When these guys gather, it's Magic
By HENRY METZ
Sunday News Correspondent | April 13. 2013 9:00PM
A typical Friday Night Magic crowd at Comics Plus in Goffstown. (HENRY METZ/Union Leader Correspondent)
That's because in thousands of venues around the world, players get to indulge their passion for the game at weekly tournaments called Friday Night Magic, many of which can last up to five hours.
On any given Friday at Comics Plus in Goffstown, you'll find between 15 to 30 players - all with varying levels of experience and ability - trying to best their opponents in a fantasy card game that celebrates its 20th anniversary this year.
"What I like to compare it to - it's a lot like chess," said Comics Plus owner and Friday Night Magic host Scott Abeels, who opened his store at 3 Church St. about a year-and-a-half ago. "It's like chess, but it's so much bigger. There's a lot more in play."
"Magic: The Gathering" was a game conjured up in the mind of Richard Garfield, who, was a doctoral candidate at the University of Pennsylvania when he came up with the game's premise. After Garfield created the game in 1993, the rights to his patent were purchased by fantasy-games publisher Wizards of the Coast, which also publishes the Pokemon card-trading game. In 1997, Wizards of the Coast acquired the rights to "Dungeons and Dragons," a franchise that had fallen on difficult times.
"Magic: The Gathering," like so many other fantasy and role-playing scenarios, involves conflict marked by the push and pull of competition. In the end, there is no stalemate or ambiguity; there is only a winner.
For "Magic" enthusiasts, it matters whether they end a particular round as the victor or the vanquished.
As explained by Abeels, the game involves what are called "planes of existence," which are too numerous to count. These planes are part of a "multiverse," and only certain characters are able to travel from the various planes within the multiverse. Detailed storylines are part of the game, and they include characters known as Planeswalkers who move from one multiverse to another.
When the uninitiated ask questions that reveal a misunderstanding of the intricacies of the game, they get a roll of the eyes and a knowing glance between experienced players that says, "They don't get it."
But thousands of people around the globe do get it, and they collect cards so that they can keep on playing. Part of the allure is the ability to trade up, or even trade down, if it will help the player improve the odds of success.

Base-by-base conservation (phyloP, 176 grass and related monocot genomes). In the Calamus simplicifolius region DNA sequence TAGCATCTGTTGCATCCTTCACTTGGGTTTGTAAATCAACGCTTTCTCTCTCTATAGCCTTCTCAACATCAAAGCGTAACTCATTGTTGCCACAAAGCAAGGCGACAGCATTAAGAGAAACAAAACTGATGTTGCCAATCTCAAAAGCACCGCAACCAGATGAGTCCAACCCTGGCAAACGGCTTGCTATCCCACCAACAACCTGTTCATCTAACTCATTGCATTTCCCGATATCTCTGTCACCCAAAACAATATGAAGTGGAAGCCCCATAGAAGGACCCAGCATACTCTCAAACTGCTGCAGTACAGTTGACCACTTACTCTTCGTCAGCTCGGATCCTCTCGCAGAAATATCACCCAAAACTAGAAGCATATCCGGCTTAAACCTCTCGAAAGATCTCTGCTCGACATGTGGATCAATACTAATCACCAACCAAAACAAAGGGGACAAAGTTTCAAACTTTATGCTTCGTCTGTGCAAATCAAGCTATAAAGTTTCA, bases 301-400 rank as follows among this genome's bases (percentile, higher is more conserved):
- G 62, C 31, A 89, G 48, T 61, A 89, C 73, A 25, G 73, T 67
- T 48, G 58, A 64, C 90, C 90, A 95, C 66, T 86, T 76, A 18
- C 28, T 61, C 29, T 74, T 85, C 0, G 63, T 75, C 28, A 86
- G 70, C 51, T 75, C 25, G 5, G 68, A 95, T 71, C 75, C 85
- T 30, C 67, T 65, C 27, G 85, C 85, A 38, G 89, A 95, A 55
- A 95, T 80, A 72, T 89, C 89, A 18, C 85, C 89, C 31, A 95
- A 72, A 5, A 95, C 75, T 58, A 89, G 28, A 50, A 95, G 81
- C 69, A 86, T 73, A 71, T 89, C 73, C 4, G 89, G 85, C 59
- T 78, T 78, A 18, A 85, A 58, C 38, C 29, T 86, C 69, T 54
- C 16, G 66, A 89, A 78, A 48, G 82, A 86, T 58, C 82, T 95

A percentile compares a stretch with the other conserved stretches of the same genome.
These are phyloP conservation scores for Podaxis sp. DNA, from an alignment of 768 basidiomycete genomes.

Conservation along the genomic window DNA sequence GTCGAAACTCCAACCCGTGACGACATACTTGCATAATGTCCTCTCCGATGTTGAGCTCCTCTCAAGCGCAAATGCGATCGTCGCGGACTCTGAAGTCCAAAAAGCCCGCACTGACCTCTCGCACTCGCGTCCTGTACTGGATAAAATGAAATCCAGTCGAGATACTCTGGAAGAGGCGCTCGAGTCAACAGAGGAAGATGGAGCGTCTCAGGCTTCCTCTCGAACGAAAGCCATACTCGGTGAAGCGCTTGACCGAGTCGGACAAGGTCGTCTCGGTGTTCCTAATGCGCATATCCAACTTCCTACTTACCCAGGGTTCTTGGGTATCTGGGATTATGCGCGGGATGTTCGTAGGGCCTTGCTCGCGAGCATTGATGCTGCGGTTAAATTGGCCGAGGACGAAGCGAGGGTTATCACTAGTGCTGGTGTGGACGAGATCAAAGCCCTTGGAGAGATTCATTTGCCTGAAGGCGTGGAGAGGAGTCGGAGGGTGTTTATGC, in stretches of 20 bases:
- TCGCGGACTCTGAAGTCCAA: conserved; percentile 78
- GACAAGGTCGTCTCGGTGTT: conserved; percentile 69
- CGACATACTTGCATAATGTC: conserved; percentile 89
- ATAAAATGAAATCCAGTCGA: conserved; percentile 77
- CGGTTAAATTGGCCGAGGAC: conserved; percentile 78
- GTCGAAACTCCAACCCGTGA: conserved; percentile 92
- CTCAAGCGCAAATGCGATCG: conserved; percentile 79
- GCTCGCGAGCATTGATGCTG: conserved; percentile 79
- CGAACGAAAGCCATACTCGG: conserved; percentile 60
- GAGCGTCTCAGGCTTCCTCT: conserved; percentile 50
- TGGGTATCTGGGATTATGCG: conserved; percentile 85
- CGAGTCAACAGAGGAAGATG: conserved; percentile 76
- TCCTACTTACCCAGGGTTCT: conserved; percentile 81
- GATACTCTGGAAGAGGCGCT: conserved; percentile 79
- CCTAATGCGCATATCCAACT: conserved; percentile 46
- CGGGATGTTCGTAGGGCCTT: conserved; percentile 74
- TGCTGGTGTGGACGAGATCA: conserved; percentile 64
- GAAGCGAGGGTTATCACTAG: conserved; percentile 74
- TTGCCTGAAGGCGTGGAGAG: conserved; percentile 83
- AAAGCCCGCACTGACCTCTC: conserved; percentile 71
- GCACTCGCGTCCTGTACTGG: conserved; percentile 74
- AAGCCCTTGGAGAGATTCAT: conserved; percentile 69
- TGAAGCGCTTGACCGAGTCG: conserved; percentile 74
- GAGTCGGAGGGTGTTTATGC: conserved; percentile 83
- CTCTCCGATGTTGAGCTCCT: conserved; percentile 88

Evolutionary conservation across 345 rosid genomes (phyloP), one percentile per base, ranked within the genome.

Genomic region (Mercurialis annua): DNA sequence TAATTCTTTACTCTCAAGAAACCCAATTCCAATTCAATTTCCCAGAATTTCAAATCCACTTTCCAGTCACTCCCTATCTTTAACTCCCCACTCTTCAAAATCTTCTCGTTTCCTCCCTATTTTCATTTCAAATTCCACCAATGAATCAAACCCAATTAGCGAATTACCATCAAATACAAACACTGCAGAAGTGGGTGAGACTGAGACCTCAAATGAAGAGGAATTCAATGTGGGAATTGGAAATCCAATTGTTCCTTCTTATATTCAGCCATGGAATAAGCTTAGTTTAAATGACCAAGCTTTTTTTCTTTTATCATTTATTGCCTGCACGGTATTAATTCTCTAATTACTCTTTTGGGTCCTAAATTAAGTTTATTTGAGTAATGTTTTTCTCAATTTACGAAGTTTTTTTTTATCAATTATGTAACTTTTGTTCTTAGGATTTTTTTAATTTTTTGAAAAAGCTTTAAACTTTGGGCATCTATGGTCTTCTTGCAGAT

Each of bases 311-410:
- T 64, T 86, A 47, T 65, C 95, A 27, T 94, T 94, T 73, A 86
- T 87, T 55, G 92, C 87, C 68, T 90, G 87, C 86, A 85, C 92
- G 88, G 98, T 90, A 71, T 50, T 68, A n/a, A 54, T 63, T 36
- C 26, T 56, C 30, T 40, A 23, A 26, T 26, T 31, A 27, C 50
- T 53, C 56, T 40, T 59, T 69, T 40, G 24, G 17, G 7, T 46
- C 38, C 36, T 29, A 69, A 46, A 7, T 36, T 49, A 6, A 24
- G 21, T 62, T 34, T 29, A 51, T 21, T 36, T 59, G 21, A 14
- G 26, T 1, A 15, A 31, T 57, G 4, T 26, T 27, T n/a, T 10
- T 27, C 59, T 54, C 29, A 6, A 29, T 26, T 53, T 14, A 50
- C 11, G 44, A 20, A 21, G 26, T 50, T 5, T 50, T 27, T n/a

That means building a competitive deck of cards can get expensive.
Some players who participate in the Goffstown tournaments (admission $5) have spent as much as $500 compiling their personal decks, which they hope will win them rounds in the future.
"That's where the trading comes in" explained Abeels, who said individual cards can range in price from $1 to $40, with booster packs ranging upward from $3.50.
"The packs that they buy - it's all random," Abeels said of the their contents. "(Players) may have some cards in there that they don't want to play, so that's where the trading comes in. Sometimes they'll trade a real expensive card for a much cheaper card if that'll help their deck."
Abeels said the mark of a decent "Magic" venue is whether the players are willing to assist younger, less experienced players in the buying and trading aspects of the game.
"We have a lot of good players that trade fairly," Abeels said. "There are some other places where that doesn't happen."
Ask Goffstown's Alex Neal, 26, what he likes most about the game, and he'll tell you it's the strategy.
"There's endless amounts of combos and endless amounts of stuff you can do," he said. "Plus, it's the competition."
On a recent Friday night, Neal sat down and played with fellow "Magic" enthusiasts Tyler Bellotte, 23, of Goffstown, and Oren Lefkowitz, 21, of Henniker. Neal addressed the issue of whether the game was more reliant on luck than skill. He acknowledged that, as with any card game, there's a degree of luck involved. But in "Magic," he said, a player has to demonstrate more skill than luck if the player is to be successful over a long period of time.
For Neal, the most compelling evidence that "Magic" is more a game of skill than luck is in who wins the major tournaments. What he's observed is a consistent group of individuals who've established their "Magic" bona fides.
"That doesn't keep happening if it's just luck," he said.
In Goffstown, the Friday Night Magic tournament is something that exercises the brain, Abeels said.
"There's a lot of thought that goes into this game," he said. "There's a lot math involved, and it's the kind of math where you can't use a calculator. You have to think inside your head. It gets you thinking about numbers on a whole different level."
Matthew Dodge, of New Boston, had been familiar with the game for some time, but it wasn't until he got a deck as a present last Christmas that he decided to get involved in the Friday Night Magic tournaments at Comics Plus.
"You get to personalize your decks," Dodge said, explaining why he likes the game so much.
Abeels said it's because of stores like his that the game continues to thrive.
"There's actually been a lot of new players who started who never would have done it if we didn't open in Goffstown," he said.